The Lux Talking Timer offers the flexibility  to be used as either a precise clock or as a count up/count down timer. A clear spoken voice will announce the time of day or how much time remains until the count down elapses. You can set a timer for up to 23 hours and decide if you would like an audible alarm or not.
Price: $17
Purchase at: Amazon.com

Amco Color Alert Timer5. Amco Color Alert Timer

While this timer was designed with the kitchen in mind, it can also be used for your child with special needs. The Amco Color Alert Timer is useful if you are looking for an inexpensive timer or looking for the added bonus of kitchen use. The timer is a 60 minute timer, that blinks yellow with 10 minutes left and red with one minute left.
Price: $17
Purchase at: Amazon.com

Above from an article on friendshipcircle blog.  Check it out!

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Project Impact Training at Albertina Kerr

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On the weekend of April 24th and 25th, APT participated in Project Impact training at the Albertina Kerr Center.  Project Impact was created by Brooke Ingersoll PhD, and Anna Dvortcsak MS, CCC-SLP in order to help children with autism be able to connect with parents and caregivers in meaningful ways.  The program is the result of years of development and implementation in Oregon and Michigan.  The parent training program is a unique intervention technique which draws from both developmental and behavioral literature.  Therapists facilitate interactions between parent and child to bring about progress in communication, but also allowing for greater connection between them.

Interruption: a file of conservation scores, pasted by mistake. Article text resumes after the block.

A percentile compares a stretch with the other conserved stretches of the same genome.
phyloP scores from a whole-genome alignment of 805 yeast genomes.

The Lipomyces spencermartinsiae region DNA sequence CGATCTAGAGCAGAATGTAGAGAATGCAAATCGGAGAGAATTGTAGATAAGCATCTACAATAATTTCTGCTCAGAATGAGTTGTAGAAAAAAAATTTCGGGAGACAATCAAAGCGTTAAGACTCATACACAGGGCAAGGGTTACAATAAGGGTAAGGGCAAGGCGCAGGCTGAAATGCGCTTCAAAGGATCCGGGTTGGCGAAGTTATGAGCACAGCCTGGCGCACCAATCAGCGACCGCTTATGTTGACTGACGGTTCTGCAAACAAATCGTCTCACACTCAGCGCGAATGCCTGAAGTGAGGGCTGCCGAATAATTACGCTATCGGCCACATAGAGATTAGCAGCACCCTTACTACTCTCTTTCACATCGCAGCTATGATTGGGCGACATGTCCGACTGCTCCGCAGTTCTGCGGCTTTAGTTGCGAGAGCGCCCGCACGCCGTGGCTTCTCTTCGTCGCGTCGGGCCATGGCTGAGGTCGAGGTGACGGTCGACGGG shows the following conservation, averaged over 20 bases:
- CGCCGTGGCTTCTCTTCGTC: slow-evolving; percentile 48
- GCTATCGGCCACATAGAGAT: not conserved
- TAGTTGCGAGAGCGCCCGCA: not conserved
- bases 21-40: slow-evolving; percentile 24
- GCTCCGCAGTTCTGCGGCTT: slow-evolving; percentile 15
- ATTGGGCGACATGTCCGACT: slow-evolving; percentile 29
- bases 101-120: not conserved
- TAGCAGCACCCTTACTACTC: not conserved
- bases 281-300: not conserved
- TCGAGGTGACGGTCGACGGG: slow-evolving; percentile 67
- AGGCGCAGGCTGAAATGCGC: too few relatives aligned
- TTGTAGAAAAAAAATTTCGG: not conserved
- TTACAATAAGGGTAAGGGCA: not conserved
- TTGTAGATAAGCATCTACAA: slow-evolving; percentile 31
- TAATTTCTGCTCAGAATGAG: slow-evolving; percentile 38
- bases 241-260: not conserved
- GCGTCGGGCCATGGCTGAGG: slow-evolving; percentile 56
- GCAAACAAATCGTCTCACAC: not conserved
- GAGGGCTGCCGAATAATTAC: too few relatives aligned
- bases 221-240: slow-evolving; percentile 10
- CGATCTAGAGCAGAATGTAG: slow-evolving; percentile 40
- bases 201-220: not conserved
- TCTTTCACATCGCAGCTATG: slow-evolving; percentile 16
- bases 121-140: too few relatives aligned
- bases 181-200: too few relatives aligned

How do you know if Project Impact would be beneficial for your family?  Parents should be willing to participate directly with their child, have a schedule and the support that would accommodate the ability to participate, time and energy to devote, and who consider it a priority to be involved.  Your child should be 7 years of age or younger, have a communication related diagnosis such as autism and your child is working on social communication goals.

Why are parents trained instead of therapists implementing the treatment?  The involvement and commitment of parents ensures better generalization and maintenance of skills, increases parental optimism, decreases parent stress and is cost effective.  Parents live with the child, so obviously they can implement strategies all week long, not just during therapy.